Just as consumers make their preferences for cereal flavors or pizzas known with dollars, they can choose to patronize companies that they believe do good in the world. And companies are competing for consumer attention with labels calling out their causes. But a product's claims to be providing clean drinking water to desert villages or saving an endangered species doesn't answer all the important questions. How much is donated? How reliable is the cause? The nonprofit organization B Lab gives companies a "B Corp" certification and icon that it says is a litmus test that gives shoppers confidence they're supporting more than good marketing.
NATIONAL
April 15, 2014 | By Paresh Dave, This post has been updated, as indicated below.
Denver police are investigating whether a man suspected of fatally shooting his wife Monday night had been acting strangely because he may have consumed edible marijuana, a law enforcement official said Tuesday. Richard Kirk's wife called 911 to report that her husband was "talking about the end of the world" and hallucinating, behavior that was scaring their three children, according to a Denver Police Department arrest warrant. The woman, whose name was redacted from the warrant, told the dispatcher that Kirk wanted her to shoot him. Eventually, he retrieved a gun from a safe, screamed and then a gunshot is heard on the 911 tape, according to the court document . Officers found the woman lying on the floor of the couple's home, dead from an apparent gunshot to the head.
NEWS
February 21, 2014 | By Lisa Boone
Early last year, Scott Tannen and his wife, Missy Tannen , were shopping for sheets when they experienced firsthand the confusion that comes in trying to find quality sheets. “I just wanted a beautiful, soft set of white sheets,” Missy Tannen said. “Every display was full of nebulous buzzwords like 'thread count,' and the prices seemed really high. The longer I stared at the shelves, the more confused I became. I had no confidence that I would walk out of the store with something great.” Motivated by that shopping experience, the couple founded Boll & Branch in January in an effort to offer 100% organic cotton sheets directly to consumers from Chetna Organic, an Indian cooperative that supports sustainable farming and community development.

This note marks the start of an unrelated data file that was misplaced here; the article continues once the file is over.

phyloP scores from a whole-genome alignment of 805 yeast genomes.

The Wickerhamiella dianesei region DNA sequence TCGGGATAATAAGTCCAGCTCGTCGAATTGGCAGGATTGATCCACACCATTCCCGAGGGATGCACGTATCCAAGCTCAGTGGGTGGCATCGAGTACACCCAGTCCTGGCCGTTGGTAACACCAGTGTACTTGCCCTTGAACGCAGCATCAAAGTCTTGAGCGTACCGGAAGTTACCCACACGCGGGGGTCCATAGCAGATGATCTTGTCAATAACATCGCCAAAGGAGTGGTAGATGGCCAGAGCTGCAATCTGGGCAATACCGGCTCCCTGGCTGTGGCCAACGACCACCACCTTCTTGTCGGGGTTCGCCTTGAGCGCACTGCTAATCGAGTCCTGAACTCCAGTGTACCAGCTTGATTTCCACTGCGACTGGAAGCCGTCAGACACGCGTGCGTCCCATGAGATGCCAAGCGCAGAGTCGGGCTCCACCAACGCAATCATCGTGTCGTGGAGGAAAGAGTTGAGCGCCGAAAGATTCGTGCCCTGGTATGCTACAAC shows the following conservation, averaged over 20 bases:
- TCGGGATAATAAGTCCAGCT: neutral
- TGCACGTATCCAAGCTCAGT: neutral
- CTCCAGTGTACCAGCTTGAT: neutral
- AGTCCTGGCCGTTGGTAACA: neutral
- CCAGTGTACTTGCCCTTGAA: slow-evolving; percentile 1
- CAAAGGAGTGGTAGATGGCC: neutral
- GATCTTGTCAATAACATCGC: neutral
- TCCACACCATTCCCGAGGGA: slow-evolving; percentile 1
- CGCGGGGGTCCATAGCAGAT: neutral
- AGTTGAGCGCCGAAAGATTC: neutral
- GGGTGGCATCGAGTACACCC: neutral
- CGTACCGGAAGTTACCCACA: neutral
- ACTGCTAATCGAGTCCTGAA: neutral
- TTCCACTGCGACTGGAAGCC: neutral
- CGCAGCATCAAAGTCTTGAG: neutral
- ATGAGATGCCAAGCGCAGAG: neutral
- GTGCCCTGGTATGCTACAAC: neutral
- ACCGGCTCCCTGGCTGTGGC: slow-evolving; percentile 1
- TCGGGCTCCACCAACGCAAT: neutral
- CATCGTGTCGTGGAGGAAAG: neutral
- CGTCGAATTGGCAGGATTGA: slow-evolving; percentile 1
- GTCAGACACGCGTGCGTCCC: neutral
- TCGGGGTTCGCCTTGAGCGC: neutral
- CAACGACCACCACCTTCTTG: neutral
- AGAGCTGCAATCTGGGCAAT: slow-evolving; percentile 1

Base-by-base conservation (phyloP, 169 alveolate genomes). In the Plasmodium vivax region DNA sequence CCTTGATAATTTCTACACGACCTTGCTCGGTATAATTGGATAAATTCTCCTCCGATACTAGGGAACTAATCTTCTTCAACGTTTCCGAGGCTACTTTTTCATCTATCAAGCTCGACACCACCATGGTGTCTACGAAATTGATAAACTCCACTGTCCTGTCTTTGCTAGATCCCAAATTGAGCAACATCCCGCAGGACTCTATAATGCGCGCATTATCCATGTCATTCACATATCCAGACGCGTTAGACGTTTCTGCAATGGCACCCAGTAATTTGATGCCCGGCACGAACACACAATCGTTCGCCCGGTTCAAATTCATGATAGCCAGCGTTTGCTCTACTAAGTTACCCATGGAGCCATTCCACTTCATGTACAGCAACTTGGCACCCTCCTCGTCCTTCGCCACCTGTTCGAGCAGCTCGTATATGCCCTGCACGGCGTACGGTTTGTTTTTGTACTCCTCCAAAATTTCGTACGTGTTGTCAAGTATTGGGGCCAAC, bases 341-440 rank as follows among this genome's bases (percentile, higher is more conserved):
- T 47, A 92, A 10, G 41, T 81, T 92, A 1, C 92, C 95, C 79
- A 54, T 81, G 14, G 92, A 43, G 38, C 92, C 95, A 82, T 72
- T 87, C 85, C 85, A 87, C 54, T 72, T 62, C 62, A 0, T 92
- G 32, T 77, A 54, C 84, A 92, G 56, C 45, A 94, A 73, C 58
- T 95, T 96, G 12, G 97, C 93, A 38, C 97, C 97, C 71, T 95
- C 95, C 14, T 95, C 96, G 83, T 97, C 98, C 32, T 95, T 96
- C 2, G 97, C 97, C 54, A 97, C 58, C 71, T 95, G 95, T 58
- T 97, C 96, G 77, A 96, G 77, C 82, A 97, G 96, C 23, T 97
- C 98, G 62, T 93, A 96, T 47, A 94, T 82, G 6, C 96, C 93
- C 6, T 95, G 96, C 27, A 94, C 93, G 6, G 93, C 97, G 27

NEWS
October 24, 2012 | By Karin Klein
Discussions of Proposition 37, the initiative that would require labeling of many genetically engineered foods, tend to bring up two arguments that both seem true at first blush. Opponents claim it would raise the price of food; supporters say it would result in better-informed consumers. But both assertions are more dubious than they appear. The No-on-37 campaign bases most of its claims of higher food prices on a study that it paid for, so obviously the findings are hardly unimpeachable.
BUSINESS
April 14, 2014 | By Chad Terhune
A historic slowdown in U.S. healthcare spending in recent years may be drawing to a close. An industry report published Tuesday and healthcare experts point to a steady rise in medical care being sought by consumers seeing specialists, getting more prescriptions filled and visiting the hospital. Other factors such as millions of newly insured Americans seeking treatment for the first time and higher prices from healthcare consolidation could also help drive up costs. Experts aren't predicting an immediate return to double-digit increases in medical spending.
BUSINESS
April 11, 2014 | By Chris O'Brien
The National Security Agency denied a report that it has exploited the "Heartbleed" bug to spy on consumers for the past two years. "NSA was not aware of the recently identified vulnerability in OpenSSL, the so-called Heartbleed vulnerability, until it was made public in a private sector cybersecurity report," the agency said in a statement. "Reports that say otherwise are wrong. Reports that NSA or any other part of the government were aware of the so-called Heartbleed vulnerability before April 2014 are wrong.